Should You Always Pee After Sex? Here’s What Gynecologists Say
Is peeing after sex really that important? Two gynecologists explain the potential benefits—like preventing UTIs—and what the practice can't do.
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Some people like to cuddle after sex. Some want to shower or fall right asleep. Others may even cry. But one thing all women should do is pee after sex … right?
What does peeing after sex do?
The main benefit is potentially cleansing any bacteria away from the urethra. While there are some possible benefits to a post-sex pee, there are definitely some myths surrounding the practice.
Does it prevent UTIs?
Women who are prone to urinary tract infections (UTIs) may believe that the practice can help. Uncomfortable UTI symptoms include burning or pain while peeing, frequent or urgent urination, cloudy urine, and leaks. Bottom line: you want to avoid them.
Gynecologist Alyssa Dweck, MD, co-author of V is for Vagina, and Mary Jane Minkin, MD, clinical professor of obstetrics and gynecology at Yale School of Medicine, say it’s all related to anatomy.
A woman’s urethra, vagina, and anal area are within close proximity to each other.
“The urethra, which is the tube from the bladder to the outside in women, is very short and sits right next to the vagina, which is loaded with bacteria,” Dr. Minkin says.
The urethra, the place where you urinate, is also close to the anal area, which is normally colonized with tons of bacteria, according to Dr. Dweck. During intercourse and all types of sexual play, bacteria can get near the urethra and increase the chance of infection.
“Lots of different activities, including sex, can facilitate bacteria from the anal area towards the urethra and cause an infection,” Dr. Dweck says. “And that’s why women, in general, are more prone to UTIs than men.”
Another reason some experts associate sex with UTIs is because penetration may put pressure on the urethra. This irritation may force bacteria into the urethra towards the bladder, raising the likelihood of infection.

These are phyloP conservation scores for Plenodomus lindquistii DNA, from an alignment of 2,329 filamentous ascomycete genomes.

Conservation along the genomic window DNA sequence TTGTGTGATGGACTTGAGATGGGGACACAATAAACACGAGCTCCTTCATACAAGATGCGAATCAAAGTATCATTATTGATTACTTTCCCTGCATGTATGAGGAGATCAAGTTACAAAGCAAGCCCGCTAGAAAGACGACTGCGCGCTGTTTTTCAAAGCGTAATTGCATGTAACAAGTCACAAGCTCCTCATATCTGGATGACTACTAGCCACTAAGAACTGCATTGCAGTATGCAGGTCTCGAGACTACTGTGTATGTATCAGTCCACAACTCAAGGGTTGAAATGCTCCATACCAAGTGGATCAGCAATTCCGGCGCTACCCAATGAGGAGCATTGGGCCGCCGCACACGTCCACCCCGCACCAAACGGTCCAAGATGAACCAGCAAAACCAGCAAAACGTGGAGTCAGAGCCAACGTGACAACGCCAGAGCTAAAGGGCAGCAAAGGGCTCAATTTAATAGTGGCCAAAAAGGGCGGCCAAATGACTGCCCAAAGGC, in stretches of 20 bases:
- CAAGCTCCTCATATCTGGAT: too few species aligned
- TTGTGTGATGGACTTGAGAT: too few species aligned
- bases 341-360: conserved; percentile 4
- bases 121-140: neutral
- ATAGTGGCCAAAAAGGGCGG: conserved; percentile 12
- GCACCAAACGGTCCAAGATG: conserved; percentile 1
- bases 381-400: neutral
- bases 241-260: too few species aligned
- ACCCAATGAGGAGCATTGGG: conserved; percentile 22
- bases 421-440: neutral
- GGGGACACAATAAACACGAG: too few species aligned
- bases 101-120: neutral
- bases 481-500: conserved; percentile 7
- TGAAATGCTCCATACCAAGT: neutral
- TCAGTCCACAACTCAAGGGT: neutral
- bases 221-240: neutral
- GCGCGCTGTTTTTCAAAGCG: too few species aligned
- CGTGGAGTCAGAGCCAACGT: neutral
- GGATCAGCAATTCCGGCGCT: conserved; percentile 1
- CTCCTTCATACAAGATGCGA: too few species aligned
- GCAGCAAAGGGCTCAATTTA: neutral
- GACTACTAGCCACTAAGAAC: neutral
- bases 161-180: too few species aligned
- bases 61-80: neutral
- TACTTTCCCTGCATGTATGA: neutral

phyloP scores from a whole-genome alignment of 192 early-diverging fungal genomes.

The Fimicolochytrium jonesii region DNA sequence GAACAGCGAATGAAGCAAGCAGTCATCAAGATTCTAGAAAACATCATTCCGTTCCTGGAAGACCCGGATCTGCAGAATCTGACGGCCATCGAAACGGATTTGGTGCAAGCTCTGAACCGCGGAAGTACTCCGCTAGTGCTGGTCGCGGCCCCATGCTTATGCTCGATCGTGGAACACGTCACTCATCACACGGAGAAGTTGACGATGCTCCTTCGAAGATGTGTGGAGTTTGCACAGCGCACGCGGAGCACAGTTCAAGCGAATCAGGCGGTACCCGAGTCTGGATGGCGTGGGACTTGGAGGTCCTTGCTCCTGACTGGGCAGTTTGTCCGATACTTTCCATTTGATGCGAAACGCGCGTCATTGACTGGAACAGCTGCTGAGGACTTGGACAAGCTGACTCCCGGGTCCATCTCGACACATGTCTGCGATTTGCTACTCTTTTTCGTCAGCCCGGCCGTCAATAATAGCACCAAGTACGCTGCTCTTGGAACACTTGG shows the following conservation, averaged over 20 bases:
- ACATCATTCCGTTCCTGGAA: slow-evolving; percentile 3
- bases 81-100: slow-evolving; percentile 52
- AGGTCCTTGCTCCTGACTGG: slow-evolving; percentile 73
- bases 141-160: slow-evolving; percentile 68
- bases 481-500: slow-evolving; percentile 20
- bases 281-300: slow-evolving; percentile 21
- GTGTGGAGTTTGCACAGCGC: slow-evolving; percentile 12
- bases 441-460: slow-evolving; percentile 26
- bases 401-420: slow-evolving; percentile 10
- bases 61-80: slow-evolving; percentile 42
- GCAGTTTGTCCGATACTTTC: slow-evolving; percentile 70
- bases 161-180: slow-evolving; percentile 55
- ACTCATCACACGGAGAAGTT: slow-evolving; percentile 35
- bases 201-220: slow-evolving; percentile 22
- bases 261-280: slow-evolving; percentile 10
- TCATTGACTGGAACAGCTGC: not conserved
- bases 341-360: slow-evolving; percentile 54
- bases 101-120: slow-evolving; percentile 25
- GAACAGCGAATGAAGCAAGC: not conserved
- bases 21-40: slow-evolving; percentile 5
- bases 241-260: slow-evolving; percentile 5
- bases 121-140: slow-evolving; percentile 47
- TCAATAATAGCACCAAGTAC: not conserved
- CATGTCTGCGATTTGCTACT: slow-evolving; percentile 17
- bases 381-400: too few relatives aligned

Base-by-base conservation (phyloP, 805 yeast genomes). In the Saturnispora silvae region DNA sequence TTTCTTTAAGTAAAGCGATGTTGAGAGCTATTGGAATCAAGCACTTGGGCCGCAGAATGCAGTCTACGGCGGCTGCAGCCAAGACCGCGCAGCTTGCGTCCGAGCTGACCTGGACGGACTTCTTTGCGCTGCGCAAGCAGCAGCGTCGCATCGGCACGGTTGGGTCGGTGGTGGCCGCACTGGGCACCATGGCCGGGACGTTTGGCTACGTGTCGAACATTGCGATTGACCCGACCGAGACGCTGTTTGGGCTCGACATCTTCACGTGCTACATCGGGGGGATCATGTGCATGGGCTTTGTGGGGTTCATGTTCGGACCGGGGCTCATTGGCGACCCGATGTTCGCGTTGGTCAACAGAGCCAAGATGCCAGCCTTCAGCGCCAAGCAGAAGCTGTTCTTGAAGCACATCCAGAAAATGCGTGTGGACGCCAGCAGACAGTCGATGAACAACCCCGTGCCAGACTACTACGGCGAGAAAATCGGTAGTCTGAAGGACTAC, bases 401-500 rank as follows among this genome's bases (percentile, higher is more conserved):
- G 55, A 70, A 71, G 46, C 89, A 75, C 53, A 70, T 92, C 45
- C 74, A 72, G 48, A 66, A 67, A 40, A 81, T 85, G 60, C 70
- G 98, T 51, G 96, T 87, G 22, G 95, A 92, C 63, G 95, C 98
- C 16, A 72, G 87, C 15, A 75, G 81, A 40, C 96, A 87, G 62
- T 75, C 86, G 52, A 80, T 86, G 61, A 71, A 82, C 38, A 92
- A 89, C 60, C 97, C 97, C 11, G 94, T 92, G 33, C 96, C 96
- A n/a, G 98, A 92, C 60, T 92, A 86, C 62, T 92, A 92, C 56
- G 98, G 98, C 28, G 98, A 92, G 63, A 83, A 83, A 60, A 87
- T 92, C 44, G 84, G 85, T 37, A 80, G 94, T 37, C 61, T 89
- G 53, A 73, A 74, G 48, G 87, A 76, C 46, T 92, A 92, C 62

In fact, people who go on their honeymoon and have lots of intercourse sometimes get sexually associated UTIs or “honeymoon cystitis,” inflammation of the bladder.
Taking a pee may mechanically cleanse the bacteria away. So for women who are prone to UTIs, it’s a good habit and an easy effort that’ll help prevent infection, says Dr. Dweck.
What does the research say?
One study in the Eastern Mediterranean Health Journal found that pregnant women who usually urinated within 15 minutes of sex had a lower likelihood of developing a UTI than women who did not urinate afterward.
Dr. Minkin notes, that other studies have found no such connection. However, no research indicates that it raises the risk of UTIs, so consider it potentially protective: If hitting the bathroom helps you avoid UTIs, great; if it doesn’t, no harm done.
(Find out if cranberry juice can help a UTI.)
If you have reoccurring UTIs, get in touch with your doctor—don’t expect peeing after sex to address your problem. There are medical measures that can help.
What about men?
Men who sleep with men are often engaging in anal sex, so they may have some bacterial exposure to the tip of the penis. That can potentially raise the risk of UTIs, but it’s not the rule, according to Dr. Dweck.
“The distance of the urethra and the length of the urethra—from the bladder to the outside world—is really long and scopes the length of the penis,” she says. “So that’s why this is not usually an issue for men.”
(Here are the surprising health risks for men.)
Does peeing after sex prevent pregnancy?
“That is 1,000 percent false,” Dr. Dweck says. It’s among the worst pieces of health advice gynecologists have heard.
“When you urinate, your urine comes out of your urethra,” she says. “The vagina is where sperm gets deposited to create a pregnancy.” These are two completely separate systems, and urinating is not going to flush out sperm from the internal vagina.
Does peeing after sex prevent STIs?
Again, absolutely not: This isn’t a solution or a recommended way to prevent sexually transmitted infections (STIs) or other infections, Dr. Dweck says. If you’re sexually active, use protection, get tested regularly, and follow the instructions and recommendations of your doctor.
If you don’t normally pee after sex, should you start?
Although the habit could be helpful, it’s not an urgent medical recommendation for everybody. “We’re not trying to mechanicalize sex into this overwhelming medical experience,” Dr. Dweck says.
Dr. Minkin agrees, saying that at the very least it can’t hurt. Again, if you have reoccurring UTIs, talk to your doctor—peeing after sex is not the first line of defense.
Dr. Dweck says once someone has a bad UTI, they often remember to pee after sex because the infection is so uncomfortable, they’ll take easy, preventive measures over an infection any day.
And, no, you don’t need to make a beeline for the bathroom the minute sex ends. Just pee in a reasonable time frame before you go to sleep.
Next, check out what happens if you hold in your pee.
- Alyssa Dweck, MD, FACOG, a gynecologist in Westchester, New York, and coauthor of V is for Vagina
- Mary Jane Minkin, MD, clinical professor of obstetrics and gynecology at Yale School of Medicine
- Eastern Mediterranean Health Journal: "Hygiene practices and sexual activity associated with urinary tract infection in pregnant women"
- National Center for Biotechnology Information: "Urinary Tract Infection"